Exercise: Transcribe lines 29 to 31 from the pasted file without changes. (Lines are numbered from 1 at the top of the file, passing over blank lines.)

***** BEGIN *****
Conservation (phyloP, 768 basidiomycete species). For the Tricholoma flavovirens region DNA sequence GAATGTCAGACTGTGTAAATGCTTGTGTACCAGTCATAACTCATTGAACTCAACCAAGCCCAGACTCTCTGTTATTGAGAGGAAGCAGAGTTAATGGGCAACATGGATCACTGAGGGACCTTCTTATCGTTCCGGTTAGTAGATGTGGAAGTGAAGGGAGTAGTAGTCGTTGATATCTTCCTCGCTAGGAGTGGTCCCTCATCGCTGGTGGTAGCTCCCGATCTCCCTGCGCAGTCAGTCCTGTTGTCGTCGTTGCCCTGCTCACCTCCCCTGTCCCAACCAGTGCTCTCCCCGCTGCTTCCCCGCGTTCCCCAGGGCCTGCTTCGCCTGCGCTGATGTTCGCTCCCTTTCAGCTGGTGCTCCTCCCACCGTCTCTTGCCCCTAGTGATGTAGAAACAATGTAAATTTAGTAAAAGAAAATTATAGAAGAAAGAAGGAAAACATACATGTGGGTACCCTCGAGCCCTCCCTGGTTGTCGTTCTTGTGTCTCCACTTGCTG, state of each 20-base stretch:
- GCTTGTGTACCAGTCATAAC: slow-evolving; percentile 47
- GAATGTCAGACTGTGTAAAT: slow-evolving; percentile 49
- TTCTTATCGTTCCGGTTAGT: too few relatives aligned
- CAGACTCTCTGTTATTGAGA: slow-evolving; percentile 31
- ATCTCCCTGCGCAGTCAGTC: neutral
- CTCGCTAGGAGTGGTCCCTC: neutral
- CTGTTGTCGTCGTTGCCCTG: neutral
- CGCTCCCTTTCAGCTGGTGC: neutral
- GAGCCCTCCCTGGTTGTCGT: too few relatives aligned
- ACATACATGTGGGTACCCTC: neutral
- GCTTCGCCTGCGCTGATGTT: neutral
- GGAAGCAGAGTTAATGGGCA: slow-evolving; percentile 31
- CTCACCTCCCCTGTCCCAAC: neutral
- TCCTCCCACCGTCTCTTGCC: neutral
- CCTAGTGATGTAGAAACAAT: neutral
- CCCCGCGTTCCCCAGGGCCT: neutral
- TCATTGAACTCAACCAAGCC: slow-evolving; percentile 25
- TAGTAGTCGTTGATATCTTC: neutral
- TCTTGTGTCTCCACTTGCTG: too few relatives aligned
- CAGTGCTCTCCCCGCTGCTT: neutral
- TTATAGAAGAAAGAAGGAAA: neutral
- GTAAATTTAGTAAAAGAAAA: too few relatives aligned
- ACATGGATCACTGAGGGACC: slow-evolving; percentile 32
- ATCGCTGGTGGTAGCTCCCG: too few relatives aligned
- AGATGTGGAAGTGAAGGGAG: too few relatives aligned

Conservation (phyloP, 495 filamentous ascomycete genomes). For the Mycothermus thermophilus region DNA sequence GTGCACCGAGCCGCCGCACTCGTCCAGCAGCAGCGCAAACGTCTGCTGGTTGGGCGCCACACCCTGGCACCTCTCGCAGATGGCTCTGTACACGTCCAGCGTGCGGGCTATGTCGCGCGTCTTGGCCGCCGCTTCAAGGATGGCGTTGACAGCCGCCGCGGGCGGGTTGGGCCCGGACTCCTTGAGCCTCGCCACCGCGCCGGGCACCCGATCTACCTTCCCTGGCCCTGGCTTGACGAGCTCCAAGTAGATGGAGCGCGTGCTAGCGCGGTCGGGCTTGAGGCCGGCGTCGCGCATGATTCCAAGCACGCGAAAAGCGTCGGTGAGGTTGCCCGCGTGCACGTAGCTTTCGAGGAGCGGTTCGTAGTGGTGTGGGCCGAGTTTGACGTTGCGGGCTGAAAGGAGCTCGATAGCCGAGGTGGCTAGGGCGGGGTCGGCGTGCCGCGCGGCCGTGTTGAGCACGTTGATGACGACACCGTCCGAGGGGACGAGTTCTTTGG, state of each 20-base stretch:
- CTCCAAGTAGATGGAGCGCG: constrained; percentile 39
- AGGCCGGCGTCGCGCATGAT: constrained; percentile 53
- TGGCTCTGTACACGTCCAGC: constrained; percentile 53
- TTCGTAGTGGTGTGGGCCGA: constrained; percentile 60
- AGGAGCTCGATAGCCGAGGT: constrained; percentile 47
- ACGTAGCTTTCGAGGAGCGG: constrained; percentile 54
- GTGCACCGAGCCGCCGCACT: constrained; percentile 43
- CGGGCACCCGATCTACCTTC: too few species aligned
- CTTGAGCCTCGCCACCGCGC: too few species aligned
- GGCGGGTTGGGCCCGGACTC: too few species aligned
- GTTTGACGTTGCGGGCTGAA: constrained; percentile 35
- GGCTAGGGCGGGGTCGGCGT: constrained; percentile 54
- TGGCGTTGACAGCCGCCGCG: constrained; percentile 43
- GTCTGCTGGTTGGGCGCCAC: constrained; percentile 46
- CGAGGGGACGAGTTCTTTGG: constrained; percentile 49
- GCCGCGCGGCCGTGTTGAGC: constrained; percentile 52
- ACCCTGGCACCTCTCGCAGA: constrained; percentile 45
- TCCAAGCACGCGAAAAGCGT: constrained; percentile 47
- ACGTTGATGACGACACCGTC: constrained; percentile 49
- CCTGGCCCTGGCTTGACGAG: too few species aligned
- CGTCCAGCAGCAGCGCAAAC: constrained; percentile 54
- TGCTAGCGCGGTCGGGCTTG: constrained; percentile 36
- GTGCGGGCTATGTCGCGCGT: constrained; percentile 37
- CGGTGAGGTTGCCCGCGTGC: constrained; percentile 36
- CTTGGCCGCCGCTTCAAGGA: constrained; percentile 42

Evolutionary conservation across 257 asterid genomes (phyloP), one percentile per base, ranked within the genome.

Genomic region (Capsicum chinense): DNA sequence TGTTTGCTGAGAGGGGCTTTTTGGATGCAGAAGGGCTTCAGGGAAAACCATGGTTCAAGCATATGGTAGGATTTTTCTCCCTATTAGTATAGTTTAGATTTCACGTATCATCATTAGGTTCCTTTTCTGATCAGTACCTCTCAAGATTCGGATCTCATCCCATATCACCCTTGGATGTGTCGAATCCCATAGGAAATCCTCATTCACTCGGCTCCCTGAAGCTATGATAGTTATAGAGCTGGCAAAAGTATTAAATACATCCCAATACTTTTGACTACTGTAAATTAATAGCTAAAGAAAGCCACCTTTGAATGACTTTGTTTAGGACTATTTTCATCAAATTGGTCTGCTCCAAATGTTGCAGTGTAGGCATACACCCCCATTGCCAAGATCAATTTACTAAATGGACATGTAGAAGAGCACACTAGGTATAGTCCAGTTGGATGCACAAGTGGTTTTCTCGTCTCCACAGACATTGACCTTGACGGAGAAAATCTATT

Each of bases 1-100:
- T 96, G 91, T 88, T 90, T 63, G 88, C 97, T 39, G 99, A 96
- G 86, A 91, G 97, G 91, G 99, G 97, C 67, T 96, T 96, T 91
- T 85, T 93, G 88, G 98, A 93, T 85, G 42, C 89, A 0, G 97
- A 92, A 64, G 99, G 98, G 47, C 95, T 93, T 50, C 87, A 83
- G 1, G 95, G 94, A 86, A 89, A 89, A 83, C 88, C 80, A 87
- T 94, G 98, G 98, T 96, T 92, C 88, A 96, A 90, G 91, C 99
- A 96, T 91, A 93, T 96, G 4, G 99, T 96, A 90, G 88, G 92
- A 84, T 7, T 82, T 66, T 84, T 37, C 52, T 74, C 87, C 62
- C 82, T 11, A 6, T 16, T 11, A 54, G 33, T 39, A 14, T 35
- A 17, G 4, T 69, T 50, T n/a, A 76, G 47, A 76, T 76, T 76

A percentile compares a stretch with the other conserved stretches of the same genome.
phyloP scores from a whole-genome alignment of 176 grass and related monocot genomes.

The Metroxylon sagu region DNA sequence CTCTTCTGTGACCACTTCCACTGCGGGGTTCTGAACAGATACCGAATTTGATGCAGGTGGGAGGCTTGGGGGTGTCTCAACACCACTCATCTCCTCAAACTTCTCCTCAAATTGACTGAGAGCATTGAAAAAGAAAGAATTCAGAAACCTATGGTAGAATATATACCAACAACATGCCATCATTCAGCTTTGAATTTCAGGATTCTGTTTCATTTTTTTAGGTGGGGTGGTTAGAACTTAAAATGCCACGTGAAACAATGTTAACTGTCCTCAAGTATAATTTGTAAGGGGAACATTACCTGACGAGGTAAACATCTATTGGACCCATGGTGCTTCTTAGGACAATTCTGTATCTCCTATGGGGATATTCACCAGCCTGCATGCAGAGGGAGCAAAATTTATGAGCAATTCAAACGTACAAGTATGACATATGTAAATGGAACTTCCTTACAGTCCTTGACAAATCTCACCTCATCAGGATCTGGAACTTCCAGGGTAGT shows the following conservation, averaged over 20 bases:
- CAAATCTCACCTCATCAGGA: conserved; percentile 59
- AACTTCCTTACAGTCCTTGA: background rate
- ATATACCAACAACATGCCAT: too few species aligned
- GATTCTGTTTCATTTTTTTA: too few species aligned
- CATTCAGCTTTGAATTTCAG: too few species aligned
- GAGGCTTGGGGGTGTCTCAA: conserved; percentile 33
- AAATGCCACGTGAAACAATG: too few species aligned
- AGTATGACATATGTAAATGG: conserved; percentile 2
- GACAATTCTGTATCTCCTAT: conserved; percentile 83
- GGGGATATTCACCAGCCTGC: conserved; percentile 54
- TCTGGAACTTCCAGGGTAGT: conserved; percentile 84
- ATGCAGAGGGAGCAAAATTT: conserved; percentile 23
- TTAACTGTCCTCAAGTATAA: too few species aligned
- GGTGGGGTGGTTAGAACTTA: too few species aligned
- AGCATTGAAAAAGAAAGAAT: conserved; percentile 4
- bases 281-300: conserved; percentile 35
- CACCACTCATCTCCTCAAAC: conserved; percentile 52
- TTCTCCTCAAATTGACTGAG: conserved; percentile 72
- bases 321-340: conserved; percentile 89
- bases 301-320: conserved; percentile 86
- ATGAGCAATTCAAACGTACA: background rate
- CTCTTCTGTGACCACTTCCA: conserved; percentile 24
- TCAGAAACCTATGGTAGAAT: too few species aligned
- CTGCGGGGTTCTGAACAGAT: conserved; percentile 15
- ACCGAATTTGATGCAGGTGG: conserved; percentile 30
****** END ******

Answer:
- AGGCCGGCGTCGCGCATGAT: constrained; percentile 53
- TGGCTCTGTACACGTCCAGC: constrained; percentile 53
- TTCGTAGTGGTGTGGGCCGA: constrained; percentile 60